What we all think of when we hear the words Pit Bull, which includes the American Pit Bull Terrier, American Staffordshire Terriers, Staffordshire Bull Terriers and other dogs that resemble them is either really loving pets or the nastiest dogs on the planet. “The range of emotions they evoke is wide and varied,” acknowledges Stephanie Collingsworth, animal care technician at Multnomah County Animal Services.
“People always know something about the pit bull, whether it’s correct or not,” says Katie Williams, a culinary student who recently started a pit bull advocacy group called the Portland Pit Bull Project. To help combat the stereotypical perception that all Pit Bulls are “evil child killers”, Williams organized monthly “bully walks” for the dogs and their owners. “The dogs are loving, loyal and sweet”, she says.
Dog trainer Alysse Kinane, owner of two pit mixes and foster mom to two more, says “the dogs are goofy and great with kids. They do little things to make you laugh, like fall off the couch, and they’re very loyal,” she says.
But not everyone agrees that these dogs are sweet. Portland resident, Elissa Szymanczyk doesn’t buy it and in fact had her cat viciously attacked and killed by a neighbor’s Pit Bull while a toddler was petting the cat on her porch. “It was incredibly vicious and violent, and I absolutely feel it could have just as easily been that child,” she says.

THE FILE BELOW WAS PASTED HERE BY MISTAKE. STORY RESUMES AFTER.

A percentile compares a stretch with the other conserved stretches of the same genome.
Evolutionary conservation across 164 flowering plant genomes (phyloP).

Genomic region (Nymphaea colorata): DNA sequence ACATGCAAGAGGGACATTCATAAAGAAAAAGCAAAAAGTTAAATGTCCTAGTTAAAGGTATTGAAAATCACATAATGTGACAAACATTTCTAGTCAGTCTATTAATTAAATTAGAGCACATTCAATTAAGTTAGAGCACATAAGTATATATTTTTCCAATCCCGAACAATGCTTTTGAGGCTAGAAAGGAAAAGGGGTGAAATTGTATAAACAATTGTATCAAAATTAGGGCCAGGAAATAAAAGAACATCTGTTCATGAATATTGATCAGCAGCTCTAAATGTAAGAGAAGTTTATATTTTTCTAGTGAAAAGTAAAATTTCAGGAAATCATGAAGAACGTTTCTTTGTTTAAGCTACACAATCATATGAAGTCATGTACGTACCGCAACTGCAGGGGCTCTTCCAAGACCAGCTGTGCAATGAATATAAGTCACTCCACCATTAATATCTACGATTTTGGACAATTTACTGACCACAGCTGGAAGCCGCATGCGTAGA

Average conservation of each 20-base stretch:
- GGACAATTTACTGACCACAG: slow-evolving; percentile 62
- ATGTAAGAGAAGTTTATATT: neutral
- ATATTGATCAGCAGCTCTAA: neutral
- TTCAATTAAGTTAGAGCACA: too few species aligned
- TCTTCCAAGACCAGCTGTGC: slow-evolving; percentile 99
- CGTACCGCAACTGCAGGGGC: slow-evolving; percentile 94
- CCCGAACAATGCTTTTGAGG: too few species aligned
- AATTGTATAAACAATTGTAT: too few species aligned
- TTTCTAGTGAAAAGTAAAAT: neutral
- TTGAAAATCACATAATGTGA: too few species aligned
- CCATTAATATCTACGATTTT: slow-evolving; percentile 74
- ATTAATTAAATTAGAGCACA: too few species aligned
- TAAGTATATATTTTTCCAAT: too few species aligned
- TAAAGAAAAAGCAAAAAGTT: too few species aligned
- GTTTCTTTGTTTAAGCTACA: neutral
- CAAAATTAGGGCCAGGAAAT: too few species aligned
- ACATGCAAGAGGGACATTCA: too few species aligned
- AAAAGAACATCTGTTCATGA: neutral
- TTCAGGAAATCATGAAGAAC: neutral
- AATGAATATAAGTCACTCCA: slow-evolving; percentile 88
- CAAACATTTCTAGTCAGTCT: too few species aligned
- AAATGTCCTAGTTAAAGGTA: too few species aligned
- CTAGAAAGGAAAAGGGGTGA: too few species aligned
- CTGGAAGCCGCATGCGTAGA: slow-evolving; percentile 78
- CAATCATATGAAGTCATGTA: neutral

Szymanczyk actually doesn’t blame the dog for her cat’s death. “It’s our fault for allowing this breed’s population numbers and breeding practices to spiral out of control,” she says. “It’s so easy to get them,” says Amy Sacks, executive director of the Pixie Project. “Breeding is unregulated, and people sell them in parking lots.”
Pit Bulls are a very energetic dog breed and they need lots of exercise to be happy. Unfortunately, too many Pit Bull owners either don’t care or don’t want to take the time, so they chain them to the back yard. “They don’t do well like that,” says Angela Adams, founder and director of Born Again Pit Bull Rescue. Their bad behavior can often be traced to the fact that they often are neglected. “We live in a fast-food society — nobody wants to work hard for anything, and they want everything now,” she says.
The good news is that these dogs have had several advocacy groups rally behind them to help change the way people perceive these dogs. PetSmart Charities recently awarded a $240,000 grant to the Best Friends Animal Society to fund a one-year pilot program in five cities to foster good ownership of pit bull type dogs. “They are really, really good dogs, wonderful dogs,” says Danielle Black, executive director and president of Good Fellas Rescue in Mill City, “if people would just give them a chance.”